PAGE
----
San Mateo County Supervisor Don Horsley says that the county employees trying to run the San Carlos airport have been spending so much of their time dealing with complaints about noisy aircraft that they are finding it hard to get any other work done. "It's a very serious issue for them," he said.
In an attempt to find out if there is anything that can be done to ease the problems, the county's Board of Supervisors approved on Sept. 22 a subcommittee to "assess and develop solutions to address the impact of increased air traffic at the San Carlos Airport."
Supervisor Horsley and Supervisor Warren Slocum, whose districts are both under the airport's flight path, will be on the subcommittee.
Supervisor Horsley in his proposal also asked for the subcommittee to "contact and work with the Federal Aviation Administration to develop solutions to address air traffic impacts and to review capital planning at the airport."
Atherton Vice Mayor Elizabeth Lewis, who has been on a working group meeting with Surf Air for the past two years, thanked the supervisors for agreeing to work on the problems caused by the airport traffic.
"I want to express my sincere appreciation today" to the board for agreeing to form the subcommittee and working "to develop solutions to the ever growing impact of air traffic," Ms. Lewis said. She said she hopes the county will "work with the FAA and the San Carlos Airport to bring peace over our skies and help solve these issues."
Just how bad the problem has become was pointed out to the supervisors by North Fair Oaks resident Adam Ullman. He said that figures show that in 2013, there were 219 flights going over north Atherton and his neighborhood. Today there are 834 flights "from 6 in the morning until after 11 o'clock at night," he said. "The issue is getting worse and worse," he said.
After the meeting Mr. Ullman said the numbers are for total flights arriving at the San Carlos Airport flying over north Atherton for one month, May, of 2013 and of 2015.
Mr. Ullman said that while "the FAA has made it very clear that noise is up to the local counties and municipalities to deal with," the county currently only has a voluntary noise policy that clearly is not working.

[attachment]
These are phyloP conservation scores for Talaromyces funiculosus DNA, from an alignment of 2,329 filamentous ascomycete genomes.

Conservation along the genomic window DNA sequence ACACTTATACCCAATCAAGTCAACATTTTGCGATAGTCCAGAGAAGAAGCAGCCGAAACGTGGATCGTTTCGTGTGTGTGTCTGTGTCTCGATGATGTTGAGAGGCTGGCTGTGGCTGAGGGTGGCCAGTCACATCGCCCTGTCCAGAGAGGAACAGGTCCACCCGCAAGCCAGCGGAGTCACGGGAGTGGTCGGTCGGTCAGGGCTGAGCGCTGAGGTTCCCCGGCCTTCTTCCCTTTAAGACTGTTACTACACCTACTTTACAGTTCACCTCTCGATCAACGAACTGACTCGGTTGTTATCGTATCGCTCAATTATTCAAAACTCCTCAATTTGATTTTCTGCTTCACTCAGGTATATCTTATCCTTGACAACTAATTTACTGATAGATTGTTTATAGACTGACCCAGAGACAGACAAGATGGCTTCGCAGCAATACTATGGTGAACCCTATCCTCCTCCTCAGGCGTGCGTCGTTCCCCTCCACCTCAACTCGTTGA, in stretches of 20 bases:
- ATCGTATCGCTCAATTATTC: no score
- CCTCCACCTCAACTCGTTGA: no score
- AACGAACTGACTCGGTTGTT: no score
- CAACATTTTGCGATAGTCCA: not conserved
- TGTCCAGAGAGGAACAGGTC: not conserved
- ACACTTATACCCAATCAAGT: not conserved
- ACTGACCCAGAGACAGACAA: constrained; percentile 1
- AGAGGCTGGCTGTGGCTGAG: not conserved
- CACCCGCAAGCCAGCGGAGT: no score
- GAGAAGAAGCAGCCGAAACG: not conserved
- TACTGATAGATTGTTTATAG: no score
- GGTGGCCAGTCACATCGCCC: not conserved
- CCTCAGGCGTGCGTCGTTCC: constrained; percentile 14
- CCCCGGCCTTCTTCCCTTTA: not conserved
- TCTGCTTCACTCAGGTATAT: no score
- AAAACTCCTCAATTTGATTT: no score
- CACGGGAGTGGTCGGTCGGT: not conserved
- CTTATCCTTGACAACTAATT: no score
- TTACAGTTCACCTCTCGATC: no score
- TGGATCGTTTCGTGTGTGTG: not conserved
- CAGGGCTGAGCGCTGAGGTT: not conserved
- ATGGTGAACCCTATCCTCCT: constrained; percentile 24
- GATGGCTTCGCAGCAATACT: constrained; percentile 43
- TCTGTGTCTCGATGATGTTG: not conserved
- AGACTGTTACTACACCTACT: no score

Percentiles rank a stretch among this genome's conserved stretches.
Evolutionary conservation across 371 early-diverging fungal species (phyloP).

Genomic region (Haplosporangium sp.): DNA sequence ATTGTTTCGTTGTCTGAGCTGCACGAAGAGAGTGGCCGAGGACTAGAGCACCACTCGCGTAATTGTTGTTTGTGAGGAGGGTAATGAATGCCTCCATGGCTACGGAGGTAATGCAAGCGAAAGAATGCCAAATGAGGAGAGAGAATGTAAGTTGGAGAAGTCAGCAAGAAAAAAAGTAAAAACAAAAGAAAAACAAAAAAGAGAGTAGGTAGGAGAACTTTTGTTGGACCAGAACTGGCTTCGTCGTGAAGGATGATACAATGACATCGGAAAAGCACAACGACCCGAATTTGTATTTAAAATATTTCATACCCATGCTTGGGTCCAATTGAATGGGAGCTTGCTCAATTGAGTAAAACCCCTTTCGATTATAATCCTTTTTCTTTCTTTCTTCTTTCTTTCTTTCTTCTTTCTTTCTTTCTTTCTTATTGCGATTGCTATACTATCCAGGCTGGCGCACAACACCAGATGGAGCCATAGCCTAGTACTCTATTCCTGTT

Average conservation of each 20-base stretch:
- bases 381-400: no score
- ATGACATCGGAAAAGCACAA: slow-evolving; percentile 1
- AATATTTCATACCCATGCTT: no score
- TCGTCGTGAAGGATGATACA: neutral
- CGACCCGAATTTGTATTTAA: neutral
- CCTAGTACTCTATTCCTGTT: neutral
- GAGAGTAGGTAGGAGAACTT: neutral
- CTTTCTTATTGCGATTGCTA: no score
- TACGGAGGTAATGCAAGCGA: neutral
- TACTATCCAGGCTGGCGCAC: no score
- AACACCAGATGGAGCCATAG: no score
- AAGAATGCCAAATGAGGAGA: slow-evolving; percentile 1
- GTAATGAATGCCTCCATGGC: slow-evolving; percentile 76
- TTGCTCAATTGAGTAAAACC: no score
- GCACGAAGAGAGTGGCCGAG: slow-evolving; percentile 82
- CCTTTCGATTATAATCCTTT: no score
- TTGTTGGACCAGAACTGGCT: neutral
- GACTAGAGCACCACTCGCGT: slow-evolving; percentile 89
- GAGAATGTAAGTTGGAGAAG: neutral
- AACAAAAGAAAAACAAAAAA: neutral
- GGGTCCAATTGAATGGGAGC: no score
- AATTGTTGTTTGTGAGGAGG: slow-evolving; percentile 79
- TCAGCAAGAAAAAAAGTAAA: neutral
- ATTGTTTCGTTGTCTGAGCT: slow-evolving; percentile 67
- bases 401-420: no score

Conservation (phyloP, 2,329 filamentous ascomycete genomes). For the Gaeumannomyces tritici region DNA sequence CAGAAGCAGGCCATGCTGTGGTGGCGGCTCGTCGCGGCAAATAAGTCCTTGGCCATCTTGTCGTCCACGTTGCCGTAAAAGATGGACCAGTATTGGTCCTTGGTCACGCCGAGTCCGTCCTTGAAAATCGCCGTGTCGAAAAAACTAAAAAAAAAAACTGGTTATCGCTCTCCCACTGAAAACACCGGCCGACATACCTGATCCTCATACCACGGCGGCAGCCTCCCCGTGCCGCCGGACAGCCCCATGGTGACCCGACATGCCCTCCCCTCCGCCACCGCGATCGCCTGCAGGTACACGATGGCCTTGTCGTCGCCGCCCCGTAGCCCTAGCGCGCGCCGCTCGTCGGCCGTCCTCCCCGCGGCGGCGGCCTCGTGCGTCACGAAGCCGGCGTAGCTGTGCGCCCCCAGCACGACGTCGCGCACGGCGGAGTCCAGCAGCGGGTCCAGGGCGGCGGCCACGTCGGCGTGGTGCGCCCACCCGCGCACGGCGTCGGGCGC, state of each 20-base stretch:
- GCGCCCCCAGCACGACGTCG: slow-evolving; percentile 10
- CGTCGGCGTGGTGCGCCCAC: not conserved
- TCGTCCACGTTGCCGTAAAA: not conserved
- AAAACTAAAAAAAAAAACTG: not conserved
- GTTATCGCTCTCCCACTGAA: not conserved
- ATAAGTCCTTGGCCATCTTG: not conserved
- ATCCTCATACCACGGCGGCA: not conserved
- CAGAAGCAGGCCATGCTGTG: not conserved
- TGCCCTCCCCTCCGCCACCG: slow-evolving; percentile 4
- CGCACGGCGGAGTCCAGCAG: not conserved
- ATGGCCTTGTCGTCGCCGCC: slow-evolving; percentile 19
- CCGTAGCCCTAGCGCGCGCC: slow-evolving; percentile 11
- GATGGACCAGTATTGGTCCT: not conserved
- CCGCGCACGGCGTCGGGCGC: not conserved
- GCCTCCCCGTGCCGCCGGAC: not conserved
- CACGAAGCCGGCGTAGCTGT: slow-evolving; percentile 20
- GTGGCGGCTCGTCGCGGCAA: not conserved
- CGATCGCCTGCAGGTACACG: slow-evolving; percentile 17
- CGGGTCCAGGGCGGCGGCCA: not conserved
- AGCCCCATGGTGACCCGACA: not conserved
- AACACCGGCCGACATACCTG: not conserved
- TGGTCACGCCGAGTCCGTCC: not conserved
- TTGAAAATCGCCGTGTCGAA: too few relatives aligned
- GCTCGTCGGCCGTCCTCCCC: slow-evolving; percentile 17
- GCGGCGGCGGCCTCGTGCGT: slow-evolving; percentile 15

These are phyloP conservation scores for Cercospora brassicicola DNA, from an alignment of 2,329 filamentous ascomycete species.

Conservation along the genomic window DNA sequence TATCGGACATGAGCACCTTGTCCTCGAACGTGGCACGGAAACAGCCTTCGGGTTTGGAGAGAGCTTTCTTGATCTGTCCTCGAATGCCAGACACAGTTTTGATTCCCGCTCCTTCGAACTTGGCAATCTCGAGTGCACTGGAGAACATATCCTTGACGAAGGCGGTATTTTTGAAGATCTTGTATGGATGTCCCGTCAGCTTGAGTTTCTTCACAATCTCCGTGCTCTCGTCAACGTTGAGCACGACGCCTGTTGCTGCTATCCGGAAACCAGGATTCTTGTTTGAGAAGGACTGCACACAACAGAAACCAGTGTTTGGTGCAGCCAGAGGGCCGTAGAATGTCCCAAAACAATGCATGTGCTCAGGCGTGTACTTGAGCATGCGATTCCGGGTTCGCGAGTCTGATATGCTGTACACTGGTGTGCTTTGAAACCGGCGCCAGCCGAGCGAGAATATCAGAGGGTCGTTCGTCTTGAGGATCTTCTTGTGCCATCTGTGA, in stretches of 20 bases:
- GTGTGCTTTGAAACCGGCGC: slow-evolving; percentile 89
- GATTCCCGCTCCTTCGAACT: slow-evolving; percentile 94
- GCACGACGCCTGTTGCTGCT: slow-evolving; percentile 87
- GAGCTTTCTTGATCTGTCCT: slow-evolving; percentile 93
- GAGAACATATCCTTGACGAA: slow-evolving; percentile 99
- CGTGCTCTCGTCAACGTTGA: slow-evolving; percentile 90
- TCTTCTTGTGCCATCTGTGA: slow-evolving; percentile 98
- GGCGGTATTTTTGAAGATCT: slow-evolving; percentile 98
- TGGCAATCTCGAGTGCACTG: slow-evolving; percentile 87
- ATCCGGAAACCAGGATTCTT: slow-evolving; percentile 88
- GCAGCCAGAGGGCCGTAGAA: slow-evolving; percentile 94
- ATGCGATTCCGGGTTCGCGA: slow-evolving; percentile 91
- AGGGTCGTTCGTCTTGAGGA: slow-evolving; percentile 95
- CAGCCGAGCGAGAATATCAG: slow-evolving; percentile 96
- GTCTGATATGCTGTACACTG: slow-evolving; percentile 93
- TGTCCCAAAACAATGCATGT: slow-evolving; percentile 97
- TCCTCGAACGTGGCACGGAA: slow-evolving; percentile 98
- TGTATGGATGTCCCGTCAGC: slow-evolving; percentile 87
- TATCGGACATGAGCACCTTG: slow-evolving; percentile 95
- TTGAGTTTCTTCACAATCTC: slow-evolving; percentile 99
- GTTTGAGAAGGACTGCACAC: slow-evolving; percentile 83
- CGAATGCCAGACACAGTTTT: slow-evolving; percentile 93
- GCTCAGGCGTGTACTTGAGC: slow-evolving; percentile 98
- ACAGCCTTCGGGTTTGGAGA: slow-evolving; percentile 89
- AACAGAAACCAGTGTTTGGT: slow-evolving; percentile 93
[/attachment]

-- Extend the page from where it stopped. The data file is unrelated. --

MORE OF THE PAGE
"We need you to do more," he said. "We need you to protect us."
The subcommittee will try to figure out, Supervisor Horsley said, "what authority do we have what can we do?"
The subcommittee will probably spend some time with attorneys and other experts who have experience dealing with the FAA and aviation law, Mr. Horsley said. "This is something that our county counsel doesn't deal with on a regular basis," he said.
The complaints have been increasing as Surf Air, a small commuter airline that began flying in and out of the San Carlos Airport in June 2013, has steadily increased its San Carlos flights.
Surf Air, which charges a monthly fee for "all-you-can-fly" use, now has 115 scheduled weekly round-trip flights that use the San Carlos Airport 20 round-trips each weekday, five on Saturdays and 10 on Sundays. The airline recently announced it has doubled its membership in the past nine months and will be buying more planes.
Surf Air's flight path goes directly over Palo Alto, Atherton and North Fair Oaks as it approaches the San Carlos Airport, and residents in that flight path say the Surf Air's turboprop planes are even noisier than jets.
Atherton officials and county residents have been pushing the county to do more about the noise issue since soon after Surf Air began operating from the San Carlos Airport.
The latest request came in a Sept. 11 letter from the Atherton City Council demanding action on the airport noise issue. The letter, addressed to Tom Madalena, who is in charge of airport land use planning for the City/County Association of Governments, said there is "a devastating disconnect between San Carlos Airport Operations and the health, safety and welfare of the impacted communities."
The letter asked the airport and the Board of Supervisors to "take immediate and proactive steps to limit and mitigate the expansion impacts of the airport operations on the surrounding communities." The letter also asks that the supervisors hold a public meeting "to hear and take action on this issue."
"It is time that the County Board of Supervisors stand with its citizenry to address the issue," the letter says.